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Good Friday Ecumenical, March 25, 2016:Fifth Station: Jesus Is Judged By Pilate

Good Friday Ecumenical 2016

Fifth Station: Jesus Is Judged By Pilate

Mark 15:1-5, 15

March 25, 2016

Our Lady Star of the Sea Chapel, Manasquan, NJ

            Other than theVirgin Mary and Jesus Christ, mine is the only name of a person who’s not-a-member-of-the-Trinity mentioned in the Creed.  You’ve heard of guilt by association.  I only wish there were absolution by association.

            I served for 11 years as procurator of Judea; the mess with Jesus was in the middle of my tenure.    Not that the whole time wasn’t messy.  Dealing with those Jews was more than a full-time job and less than fulfilling.  We Romans are the conquering nation, after all.  We don’t require much of our subjects: 

·         Pay your taxes. 

·         Go ahead, keep your gods; but honor ours, too.

Is that so much to ask??  But no, the people of Israel have to be different.  No busts of the divine Roman emperor in their temple; their god would feel squeezed out, after all!  Not even any Roman coin in their temple, because of the emperor’s image engraved on it.  ‘Drove me mad.  ‘Couldn’t help myself one day.  ‘Commanded my men to post the Roman standard in the temple.  The outcry was so great I chose to remove it again -- but not before some heads rolled.

I disdained them all, but especially their religious leaders who struck me as more political than any politicians I’d ever known!  Take that whole affair with Jesus.  What threat was he to them??  Anyone who says, “My kingdom is not of this world” (John 18:36) clearly isn’t interested in a hostile takeover.  Why should I care what he said or did?

He’d certainly managed to run afoul of the powers-that-be.  When they dragged him before me, the chief priests themselves laid out cause after cause why I should condemn him.   They’d obviously beaten him.  He arrived black and blue and bloodied.   I asked him  obvious and only relevant question: “Are you the King of the Jews?”  (Thinking to myself, “Sorry excuse for a king….”)    His brilliant answer?  “You say so.”  What was I supposed to do with that??  And then – silence.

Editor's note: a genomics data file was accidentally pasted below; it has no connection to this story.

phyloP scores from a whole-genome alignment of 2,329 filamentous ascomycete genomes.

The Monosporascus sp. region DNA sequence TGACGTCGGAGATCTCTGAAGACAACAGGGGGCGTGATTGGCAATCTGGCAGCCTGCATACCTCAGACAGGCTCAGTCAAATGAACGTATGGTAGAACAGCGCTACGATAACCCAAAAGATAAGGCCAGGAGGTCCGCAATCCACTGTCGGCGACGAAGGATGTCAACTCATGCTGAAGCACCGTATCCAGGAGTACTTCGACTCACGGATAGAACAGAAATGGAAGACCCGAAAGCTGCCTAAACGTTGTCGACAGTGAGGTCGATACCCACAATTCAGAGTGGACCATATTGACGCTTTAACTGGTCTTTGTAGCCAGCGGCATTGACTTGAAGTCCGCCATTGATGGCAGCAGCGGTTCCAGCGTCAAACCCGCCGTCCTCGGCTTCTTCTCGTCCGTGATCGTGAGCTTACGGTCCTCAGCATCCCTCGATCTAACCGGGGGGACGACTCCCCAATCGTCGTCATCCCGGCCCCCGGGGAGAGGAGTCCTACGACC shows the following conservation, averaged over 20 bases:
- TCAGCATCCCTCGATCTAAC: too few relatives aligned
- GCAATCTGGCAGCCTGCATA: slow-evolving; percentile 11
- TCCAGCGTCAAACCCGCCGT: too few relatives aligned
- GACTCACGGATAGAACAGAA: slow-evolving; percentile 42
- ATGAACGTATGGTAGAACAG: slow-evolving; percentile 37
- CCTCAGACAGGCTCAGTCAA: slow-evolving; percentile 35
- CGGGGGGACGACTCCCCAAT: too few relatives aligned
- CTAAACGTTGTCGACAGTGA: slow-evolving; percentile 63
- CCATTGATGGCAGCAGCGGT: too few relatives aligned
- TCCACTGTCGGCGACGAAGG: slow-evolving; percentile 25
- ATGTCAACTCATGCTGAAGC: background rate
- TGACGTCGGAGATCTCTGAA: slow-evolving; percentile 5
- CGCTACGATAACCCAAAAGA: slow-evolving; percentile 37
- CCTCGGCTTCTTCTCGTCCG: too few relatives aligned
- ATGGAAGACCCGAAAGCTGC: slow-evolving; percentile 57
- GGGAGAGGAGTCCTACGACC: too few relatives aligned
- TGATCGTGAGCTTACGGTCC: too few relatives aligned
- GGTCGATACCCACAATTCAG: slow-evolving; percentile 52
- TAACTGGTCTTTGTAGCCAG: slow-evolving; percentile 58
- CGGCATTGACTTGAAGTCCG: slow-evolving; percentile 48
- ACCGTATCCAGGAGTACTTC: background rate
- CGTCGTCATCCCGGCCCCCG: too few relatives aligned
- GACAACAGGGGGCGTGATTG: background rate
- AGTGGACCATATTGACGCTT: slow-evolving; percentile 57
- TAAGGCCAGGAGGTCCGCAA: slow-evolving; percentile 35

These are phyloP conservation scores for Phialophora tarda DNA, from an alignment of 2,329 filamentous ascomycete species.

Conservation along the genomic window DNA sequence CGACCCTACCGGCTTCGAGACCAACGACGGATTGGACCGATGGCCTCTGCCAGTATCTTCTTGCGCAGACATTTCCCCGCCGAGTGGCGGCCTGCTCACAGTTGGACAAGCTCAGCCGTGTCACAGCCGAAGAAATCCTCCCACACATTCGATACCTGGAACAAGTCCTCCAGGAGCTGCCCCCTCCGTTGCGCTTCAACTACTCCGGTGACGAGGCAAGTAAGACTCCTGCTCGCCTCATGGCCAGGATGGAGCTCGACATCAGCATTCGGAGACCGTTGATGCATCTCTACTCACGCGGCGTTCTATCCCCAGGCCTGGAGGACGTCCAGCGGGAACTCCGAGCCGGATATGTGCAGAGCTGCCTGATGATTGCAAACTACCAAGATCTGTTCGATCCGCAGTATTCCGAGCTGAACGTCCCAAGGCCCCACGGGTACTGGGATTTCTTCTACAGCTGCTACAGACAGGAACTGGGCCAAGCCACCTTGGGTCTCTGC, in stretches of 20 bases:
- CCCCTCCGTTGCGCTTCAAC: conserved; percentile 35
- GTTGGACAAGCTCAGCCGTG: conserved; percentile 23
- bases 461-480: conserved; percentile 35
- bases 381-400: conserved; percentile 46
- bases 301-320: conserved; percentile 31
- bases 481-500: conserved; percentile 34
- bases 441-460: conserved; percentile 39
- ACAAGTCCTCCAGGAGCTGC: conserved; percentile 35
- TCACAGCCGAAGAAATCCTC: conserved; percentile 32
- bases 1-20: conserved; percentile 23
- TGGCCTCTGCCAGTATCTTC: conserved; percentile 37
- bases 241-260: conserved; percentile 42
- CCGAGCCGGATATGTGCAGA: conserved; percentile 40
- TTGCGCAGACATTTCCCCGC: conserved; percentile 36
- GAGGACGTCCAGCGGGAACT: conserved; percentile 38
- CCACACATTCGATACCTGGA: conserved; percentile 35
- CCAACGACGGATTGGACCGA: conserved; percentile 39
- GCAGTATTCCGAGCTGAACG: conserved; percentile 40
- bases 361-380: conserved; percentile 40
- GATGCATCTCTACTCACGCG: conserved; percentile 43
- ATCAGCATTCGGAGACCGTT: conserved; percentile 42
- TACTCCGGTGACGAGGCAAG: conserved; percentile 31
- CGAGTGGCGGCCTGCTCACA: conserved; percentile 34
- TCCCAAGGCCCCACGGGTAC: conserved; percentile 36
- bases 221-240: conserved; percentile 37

The man would not speak on his own behalf.  (These Jews just mystify me.)  The chief priests and their buddies had something up their sleeve; the accused was no more guilty than I.  Even beaten and silent, this man had an aura of authority.  I don’t like being used for others’ purposes.    I tried to derail their train of condemnation by signaling I was ready to release the prisoner.  That only heightened the clamor.  Finally I’d had enough.  I judged the innocent guilty and sent him away to his death. 

You know why.  Don’t even try to tell me you’ve never expedited a situation to simplify your life.  ‘Looked the other way when an inconvenient fact surfaced.  ‘Left truth by the side of the road to travel lighter and get on with the journey.  ‘Been “swayed by the crowd,” especially when it threatened to crush anyone or anything in its way.  I did it.  You’ve done it.  We’re in good company.  Cicero talked about the “highest object,” main objective, primary job of a governor.  No, it wasn’t upholding justice.  It wasn’t glorifying the truth.  It wasn’t preserving peace or ensuring plenty.  It was doing whatever it took to bring about “the greatest happiness of the governed.”  My judgment left the crowd happy.  Briefly. 

I ruled with an iron fist.  Rome should have been proud of my performance.  But I was eventually relieved of my duties – and sent into exile – can you believe that??  I’m remembered, regardless, and often – “I believe in Jesus Christ our Lord, who was conceived by the Holy Spirit, born of the Virgin Mary, suffered under Pontius Pilate…”  That’s what’s remembered of my service to Rome.   Where’s justice when you count on it??? 

Pastor Mary Virginia Farnham